There were not many composers of standing, who worked equally hard on absolute and programme music. And of those composers, only few were destined to achieve extraordinary results in both genres. One if them was Peter Ilyich Tchaikovsky. Probably his passion for reading stood him in good stead when inspired by high literature, after all, Tchaikovsky considered "reading as ranking amongst the greatest moments of happiness". In his programmatic works, he did not try to elaborate on a literary programme or the detailed portrayal of a plot; rather, he was attracted to the psyche of the figures depicted, to the development of the characters, or, for instance, to the emotional impasses and whirlpools, into which they manouvred themselves, or into which they were drawn.
Anyhow, Tchaikovsky used three plays by the great Shakespeare on which to model various works: The Tempest, Romeo and Juliet and Hamlet. He turned them into a symphonic fantasy (The Tempest, Op.18), two fantasy-overtures (Romeo and Juliet, and Hamlet, Op. 67) and incidental music (Hamlet, Op,67 bis). Just like many other composers, Tchaikovsky was inspired by a disastrous love, which let him to ruin. It is interesting to note that the young composer bu Mili Balakirev.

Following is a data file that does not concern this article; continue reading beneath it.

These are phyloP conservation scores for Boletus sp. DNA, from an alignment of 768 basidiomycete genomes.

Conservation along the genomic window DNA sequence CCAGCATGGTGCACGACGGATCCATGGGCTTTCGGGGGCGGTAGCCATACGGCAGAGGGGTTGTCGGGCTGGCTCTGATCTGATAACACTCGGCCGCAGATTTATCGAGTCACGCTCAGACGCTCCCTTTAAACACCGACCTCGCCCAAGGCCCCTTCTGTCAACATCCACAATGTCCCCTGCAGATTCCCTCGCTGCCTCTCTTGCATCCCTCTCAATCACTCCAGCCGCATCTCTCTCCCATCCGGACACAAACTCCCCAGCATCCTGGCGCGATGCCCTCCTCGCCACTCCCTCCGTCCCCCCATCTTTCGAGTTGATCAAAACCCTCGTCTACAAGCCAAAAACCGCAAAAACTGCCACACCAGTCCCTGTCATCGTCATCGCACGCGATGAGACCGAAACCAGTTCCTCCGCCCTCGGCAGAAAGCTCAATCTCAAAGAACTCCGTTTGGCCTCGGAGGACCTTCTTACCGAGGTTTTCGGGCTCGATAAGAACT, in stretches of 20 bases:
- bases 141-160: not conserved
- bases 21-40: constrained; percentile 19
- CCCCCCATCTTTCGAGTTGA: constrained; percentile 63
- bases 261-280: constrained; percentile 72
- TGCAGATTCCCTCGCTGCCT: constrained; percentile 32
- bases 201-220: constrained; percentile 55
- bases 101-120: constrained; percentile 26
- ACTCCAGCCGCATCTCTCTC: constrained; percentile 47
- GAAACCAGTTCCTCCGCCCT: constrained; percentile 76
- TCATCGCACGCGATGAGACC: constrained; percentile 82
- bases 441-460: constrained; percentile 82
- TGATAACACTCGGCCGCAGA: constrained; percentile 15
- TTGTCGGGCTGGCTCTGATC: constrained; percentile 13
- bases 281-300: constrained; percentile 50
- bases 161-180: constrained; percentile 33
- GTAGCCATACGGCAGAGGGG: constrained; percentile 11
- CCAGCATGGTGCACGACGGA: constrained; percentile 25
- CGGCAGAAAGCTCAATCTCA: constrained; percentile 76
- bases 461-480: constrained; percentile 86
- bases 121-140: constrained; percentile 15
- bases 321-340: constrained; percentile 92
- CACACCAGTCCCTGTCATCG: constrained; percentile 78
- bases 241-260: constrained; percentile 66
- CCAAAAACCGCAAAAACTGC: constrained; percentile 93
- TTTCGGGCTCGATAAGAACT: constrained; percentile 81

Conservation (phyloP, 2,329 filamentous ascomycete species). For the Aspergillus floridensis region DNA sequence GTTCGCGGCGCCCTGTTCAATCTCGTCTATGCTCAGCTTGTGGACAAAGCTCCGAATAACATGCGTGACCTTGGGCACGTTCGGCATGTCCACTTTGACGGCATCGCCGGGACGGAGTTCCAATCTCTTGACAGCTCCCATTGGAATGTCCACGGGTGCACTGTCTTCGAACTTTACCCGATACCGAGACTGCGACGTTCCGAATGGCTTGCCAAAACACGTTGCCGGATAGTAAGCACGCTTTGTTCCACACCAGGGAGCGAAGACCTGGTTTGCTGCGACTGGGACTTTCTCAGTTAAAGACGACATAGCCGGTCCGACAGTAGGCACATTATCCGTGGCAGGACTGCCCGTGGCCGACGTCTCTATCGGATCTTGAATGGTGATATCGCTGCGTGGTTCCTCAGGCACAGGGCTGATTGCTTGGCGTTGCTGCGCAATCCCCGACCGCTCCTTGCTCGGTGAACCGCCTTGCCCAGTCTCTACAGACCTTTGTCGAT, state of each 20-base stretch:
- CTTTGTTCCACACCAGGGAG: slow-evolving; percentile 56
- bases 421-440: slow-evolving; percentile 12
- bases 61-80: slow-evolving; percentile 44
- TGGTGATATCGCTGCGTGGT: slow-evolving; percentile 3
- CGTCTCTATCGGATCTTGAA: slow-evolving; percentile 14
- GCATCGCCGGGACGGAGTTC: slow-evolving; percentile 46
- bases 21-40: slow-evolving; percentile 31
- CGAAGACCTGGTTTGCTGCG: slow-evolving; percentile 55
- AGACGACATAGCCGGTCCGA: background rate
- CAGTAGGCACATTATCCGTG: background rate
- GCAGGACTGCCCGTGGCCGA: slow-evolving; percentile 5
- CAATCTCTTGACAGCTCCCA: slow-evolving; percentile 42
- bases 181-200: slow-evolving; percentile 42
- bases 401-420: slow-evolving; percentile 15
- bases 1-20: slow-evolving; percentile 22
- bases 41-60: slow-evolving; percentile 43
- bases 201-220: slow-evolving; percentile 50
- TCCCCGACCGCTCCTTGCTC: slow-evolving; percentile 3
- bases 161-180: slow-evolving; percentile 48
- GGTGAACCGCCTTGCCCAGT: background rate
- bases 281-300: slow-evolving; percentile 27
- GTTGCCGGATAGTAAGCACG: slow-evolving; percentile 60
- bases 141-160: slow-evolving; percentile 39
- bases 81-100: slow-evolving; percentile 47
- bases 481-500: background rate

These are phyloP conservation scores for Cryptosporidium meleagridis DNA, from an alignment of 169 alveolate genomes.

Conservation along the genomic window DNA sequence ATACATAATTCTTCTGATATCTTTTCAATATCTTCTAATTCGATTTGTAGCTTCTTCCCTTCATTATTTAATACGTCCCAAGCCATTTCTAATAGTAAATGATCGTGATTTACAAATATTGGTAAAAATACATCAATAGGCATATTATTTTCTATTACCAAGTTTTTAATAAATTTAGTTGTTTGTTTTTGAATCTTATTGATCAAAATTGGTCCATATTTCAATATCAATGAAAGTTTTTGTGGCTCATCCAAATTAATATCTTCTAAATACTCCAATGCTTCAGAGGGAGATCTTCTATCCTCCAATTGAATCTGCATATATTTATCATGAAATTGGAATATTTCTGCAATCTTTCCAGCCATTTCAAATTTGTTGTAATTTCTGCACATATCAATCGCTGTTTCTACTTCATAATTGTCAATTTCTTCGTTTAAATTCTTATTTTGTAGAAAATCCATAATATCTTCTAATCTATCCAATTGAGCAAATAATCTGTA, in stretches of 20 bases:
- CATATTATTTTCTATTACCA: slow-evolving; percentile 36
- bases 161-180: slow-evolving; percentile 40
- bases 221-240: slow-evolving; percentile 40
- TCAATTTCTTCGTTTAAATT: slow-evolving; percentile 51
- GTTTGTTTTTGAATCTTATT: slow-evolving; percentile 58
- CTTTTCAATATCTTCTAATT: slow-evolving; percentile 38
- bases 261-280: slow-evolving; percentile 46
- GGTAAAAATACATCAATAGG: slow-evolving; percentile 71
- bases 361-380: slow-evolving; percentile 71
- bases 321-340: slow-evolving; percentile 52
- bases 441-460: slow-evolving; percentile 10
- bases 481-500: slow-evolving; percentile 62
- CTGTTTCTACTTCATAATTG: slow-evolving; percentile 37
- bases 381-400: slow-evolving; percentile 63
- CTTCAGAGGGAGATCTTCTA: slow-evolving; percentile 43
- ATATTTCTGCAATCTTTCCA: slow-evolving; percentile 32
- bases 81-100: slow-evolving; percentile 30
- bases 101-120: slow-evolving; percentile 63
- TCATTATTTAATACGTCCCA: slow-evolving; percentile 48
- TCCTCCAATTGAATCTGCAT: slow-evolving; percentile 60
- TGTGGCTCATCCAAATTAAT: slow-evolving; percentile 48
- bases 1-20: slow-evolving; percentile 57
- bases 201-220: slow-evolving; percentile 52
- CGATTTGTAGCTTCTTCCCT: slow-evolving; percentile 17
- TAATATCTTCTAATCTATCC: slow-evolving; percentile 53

Balakirev suggested that Tchaikovsky use Shakespeare's "Romeo and Juliet" as a model for his following work - he probably knew about Tchaikovsky's unrequited love for the Belgian soprano Désirée Artôt and assumed that the story of the famous Shakespearian lovers would encourage him to get down to the composition.
Tchaikovsky began work without any huge enthusiasm, following Balakirev's detailed composition instructions: "Begin with the music portraying Friar Lawrence, then interrupt it with the quarrel between the sparring families and then depict the young lovers."
In November 1869, Tchaikovsky completed the first version (which is the one recorded here by the PENTATONE label) of his Fantasy-Overture "Romeo and Juliet". At Balakirev's advice, two further versions then followed (1870, 1880); and it was to take over another ten years, until Tchaikovsky was completely satisfied with his work. When planning the music, Tchaikovsky concentrated on the tree main elements of the drama, which he translated into sonata movement form.